More after the jump… Continue reading
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Bunnie’s Factory Tour Part 1: How To Make A BOM

Bunnie Huang posted an extensive explanation of how you’re doing your Bill Of Materials (BOM) all wrong. Here’s a taste. For the whole 5-course meal head over to his blog.

Most Makers trying to scale up quickly realize the only practical path forward is to outsource production.

Every single assumption, down to the color of the soldermask, has to be spelled out unambiguously for a third party to faithfully reproduce a design. Missing or incomplete documentation is the lead cause of production delays, defects, and cost overruns.

Here’s some of the things missing from the [typical] BOM:

  • Approved manufacturer for each component
  • Tolerance, material composition, and voltage spec for passive components
  • Package type information for all parts
  • Extended part numbers specific to each manufacturer

A complete BOM for an LED flasher also needs to include the PCB, battery, plastic case pieces, lens, screws, any labeling (for example, a serial number), a manual, and packaging (plastic bag plus cardboard box, for example). There may also need to be a master carton as a single boxed LED flasher is too small to ship on its own.

 

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DARPA’s Open Source Cyber-Electro-Mechanical Design Tools Are Posted

Just a quick post to remind the world that DARPA has posted the open source design tools (and associated tutorial) that will be used to simulate and eventually manufacture an infantry fighting vehicle. This Fast Adaptive Next-Generation Ground Vehicle (FANG) Challenge is part of the Adaptive Vehicle Make (AVM) program. The primary tool that I’m working with now is CyPhyML written by Vanderbilt University.

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Year of Open Source 2013 Calendar

Year of Open Source is a lifestyle and documentary project by Sam Muirhead. He is spending a year replacing as much as possible of what he does with open source alternatives.

As part of his fundraising effort he came up with the cleverest reward that I’ve seen in a long time: a swimsuit calendar featuring many of the world’s open source technology leaders. Of course, I had to have one, and now I do, hot off the presses from Berlin. If looking at mine isn’t enough for you then you can get your own, or just creep middle-aged cartoons in speedos, right here.

year of open source 2013 calendar

 

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QU-BD Combo CNC Mill And 3D Printer Pre-Order Interview

I’ve been saying for a while that there’s nothing inherently expensive about 3D printing technology…at least not the FFF type. Assuming the technology becomes more popular over the next few years (which I do) I don’t see any reason why 3D printers couldn’t become as cheap and ubiquitous as 2D printers.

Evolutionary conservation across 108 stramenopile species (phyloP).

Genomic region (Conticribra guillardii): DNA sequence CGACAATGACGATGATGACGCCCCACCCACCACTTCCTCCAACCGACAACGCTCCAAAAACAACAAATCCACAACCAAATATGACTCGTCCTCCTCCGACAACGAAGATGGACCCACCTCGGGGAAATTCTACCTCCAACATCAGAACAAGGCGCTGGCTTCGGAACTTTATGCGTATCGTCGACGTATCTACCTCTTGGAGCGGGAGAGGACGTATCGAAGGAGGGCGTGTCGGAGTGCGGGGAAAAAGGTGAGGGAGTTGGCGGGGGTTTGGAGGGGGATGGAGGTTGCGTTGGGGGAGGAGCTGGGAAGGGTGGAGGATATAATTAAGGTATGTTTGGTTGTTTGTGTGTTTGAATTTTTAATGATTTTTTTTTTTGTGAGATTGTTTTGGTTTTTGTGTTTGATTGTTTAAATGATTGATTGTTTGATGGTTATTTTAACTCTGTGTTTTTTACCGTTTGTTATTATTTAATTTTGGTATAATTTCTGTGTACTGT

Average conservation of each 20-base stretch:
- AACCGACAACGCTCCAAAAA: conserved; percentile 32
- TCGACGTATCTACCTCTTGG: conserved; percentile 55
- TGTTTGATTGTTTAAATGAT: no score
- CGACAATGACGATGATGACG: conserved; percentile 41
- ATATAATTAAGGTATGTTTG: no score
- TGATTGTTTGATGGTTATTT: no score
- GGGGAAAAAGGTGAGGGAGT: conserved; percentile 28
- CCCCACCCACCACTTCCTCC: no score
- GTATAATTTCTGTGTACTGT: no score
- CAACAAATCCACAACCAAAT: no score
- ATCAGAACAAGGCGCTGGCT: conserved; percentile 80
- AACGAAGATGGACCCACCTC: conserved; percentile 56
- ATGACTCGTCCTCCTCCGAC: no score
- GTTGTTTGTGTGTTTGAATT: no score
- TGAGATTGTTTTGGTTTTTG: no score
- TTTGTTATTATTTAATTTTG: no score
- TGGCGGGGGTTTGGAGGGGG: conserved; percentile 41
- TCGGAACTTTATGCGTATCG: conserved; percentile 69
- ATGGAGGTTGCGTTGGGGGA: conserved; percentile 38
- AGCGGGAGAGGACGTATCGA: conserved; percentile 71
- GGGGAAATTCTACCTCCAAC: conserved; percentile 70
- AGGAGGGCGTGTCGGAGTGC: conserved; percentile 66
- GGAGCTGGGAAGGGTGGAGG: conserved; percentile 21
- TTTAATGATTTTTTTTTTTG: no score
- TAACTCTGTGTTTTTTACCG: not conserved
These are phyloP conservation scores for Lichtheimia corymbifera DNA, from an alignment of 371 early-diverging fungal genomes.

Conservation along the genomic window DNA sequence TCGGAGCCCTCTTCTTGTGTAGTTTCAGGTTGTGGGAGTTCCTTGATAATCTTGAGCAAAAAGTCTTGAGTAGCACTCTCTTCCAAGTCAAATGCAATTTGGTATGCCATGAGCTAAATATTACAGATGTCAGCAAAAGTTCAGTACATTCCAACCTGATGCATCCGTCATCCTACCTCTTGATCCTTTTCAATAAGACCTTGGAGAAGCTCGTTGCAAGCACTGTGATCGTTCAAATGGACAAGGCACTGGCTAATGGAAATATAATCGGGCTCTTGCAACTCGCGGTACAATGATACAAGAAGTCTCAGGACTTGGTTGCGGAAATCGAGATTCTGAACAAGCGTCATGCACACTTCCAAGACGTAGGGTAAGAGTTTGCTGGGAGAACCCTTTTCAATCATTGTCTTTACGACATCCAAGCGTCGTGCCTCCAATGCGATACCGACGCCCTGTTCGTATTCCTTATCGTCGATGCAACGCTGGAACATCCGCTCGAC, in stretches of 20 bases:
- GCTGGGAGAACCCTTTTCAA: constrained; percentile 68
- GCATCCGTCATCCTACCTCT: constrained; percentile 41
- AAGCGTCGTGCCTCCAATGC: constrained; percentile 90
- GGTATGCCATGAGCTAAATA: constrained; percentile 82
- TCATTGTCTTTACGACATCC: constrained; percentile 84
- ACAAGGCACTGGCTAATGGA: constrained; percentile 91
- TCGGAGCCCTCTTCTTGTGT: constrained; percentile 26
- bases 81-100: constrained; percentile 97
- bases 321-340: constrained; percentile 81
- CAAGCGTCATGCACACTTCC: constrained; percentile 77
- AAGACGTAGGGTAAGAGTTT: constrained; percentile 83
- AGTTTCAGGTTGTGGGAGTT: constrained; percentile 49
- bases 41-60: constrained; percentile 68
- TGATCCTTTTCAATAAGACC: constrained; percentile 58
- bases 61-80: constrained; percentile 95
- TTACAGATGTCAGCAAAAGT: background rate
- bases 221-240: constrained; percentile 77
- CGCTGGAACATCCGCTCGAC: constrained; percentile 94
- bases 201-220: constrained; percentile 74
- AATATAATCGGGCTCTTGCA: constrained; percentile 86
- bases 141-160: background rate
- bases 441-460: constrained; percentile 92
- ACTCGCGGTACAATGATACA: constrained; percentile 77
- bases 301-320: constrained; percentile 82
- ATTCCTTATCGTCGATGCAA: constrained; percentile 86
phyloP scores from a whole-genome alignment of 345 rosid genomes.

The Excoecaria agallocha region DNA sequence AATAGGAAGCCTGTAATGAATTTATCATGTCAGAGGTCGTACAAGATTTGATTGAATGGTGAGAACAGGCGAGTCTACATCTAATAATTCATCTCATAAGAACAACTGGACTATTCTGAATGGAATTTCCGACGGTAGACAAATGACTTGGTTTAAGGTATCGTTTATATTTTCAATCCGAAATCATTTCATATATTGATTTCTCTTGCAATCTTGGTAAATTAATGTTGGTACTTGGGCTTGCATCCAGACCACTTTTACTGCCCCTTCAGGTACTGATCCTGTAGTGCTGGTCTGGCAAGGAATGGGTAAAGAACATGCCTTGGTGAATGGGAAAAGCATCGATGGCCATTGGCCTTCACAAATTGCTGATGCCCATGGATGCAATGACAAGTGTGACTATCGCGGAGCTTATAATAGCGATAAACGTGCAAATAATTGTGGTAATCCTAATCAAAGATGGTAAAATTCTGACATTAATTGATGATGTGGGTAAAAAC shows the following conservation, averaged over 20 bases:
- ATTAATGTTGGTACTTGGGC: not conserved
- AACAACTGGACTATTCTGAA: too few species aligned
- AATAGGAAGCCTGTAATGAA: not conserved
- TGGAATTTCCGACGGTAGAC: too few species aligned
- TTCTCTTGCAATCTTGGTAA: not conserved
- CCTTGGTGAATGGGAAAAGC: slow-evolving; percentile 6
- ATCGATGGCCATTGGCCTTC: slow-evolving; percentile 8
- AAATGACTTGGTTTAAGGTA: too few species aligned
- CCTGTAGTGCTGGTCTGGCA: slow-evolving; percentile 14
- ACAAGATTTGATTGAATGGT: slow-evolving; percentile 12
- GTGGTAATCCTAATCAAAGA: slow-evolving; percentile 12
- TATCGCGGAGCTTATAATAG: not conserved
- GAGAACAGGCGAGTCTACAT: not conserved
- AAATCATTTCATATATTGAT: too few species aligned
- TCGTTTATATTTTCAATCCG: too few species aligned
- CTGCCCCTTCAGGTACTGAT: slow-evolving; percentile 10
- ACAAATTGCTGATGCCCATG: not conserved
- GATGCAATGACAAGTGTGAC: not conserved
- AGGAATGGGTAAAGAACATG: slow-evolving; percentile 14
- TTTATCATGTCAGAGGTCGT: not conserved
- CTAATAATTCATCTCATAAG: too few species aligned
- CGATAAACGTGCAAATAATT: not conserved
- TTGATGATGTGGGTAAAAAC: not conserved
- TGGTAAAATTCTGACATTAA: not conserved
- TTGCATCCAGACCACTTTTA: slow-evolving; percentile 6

However, 3D printing has weaknesses, not the least of which is that it can’t work in metal.* You can take the plastic parts and cast metal parts from them, but the heat and gases have side effects that nobody in their right mind would ever allow inside a house. It is possible to work metal by machining it in a small CNC mill, as demonstrated by the ease of finding a desktop mill on Google. Since 3D printers and CNC mills function so similarly, why not combine both functions into one machine?

QU-BD is working on that. Openalia interviewed them back when they were coming off of a successful effort to Kickstarter their own thermoplastic extruder. Now they’ve arrived at the main event, the beta Rapid Prototyping Mill (RPM) pre-order. This design is important because it has the potential to create all of the (non-electrical) parts for a 3D printer, including its own extruder. Read through the interview with Chelsea Thompson after the jump to learn a little bit about the RPM and the Revolution, which is an all-metal frame 3D printer.

* I’m limiting the analysis to current technology. Sure, there might be an unforeseen breakthrough in materials science in the near future, but that’s a different discussion.

Continue reading

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Build The Enterprise Is The Biggest Open Hardware Project Ever

If you dream big, dream REALLY big. Dream spacecraft big. Build The Enterprise is a website devoted to laying out, in detail, how a primitive version of the USS Enterprise from Star Trek could be built in 20 years.

BuildTheEnterprise-banner

There’s a petition up on the White House’s website to assign NASA the task of a feasibility study. Only 20,000 more signatures to go! Interestingly, they decided to go with a promotional graphic that is eerily similar to that scene from Independence Day when a spacecraft blew up the white house.

BuildTheEnterprise-White-House-Petitionindependence day white house

 

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iFixit Literally Opens Hardware

Part of the point of open hardware is, you know, the open part. If you can’t open it, then it’s not open. iFixit tears apart popular consumer products, then rates them 1-10 based on how easy they are to work with. Apple seems to get pretty low scores (go figure) while Google seems to get pretty high scores (clips are better than glue). They also have a huge user community uploading instructions for repairing all sorts of things.

Continue reading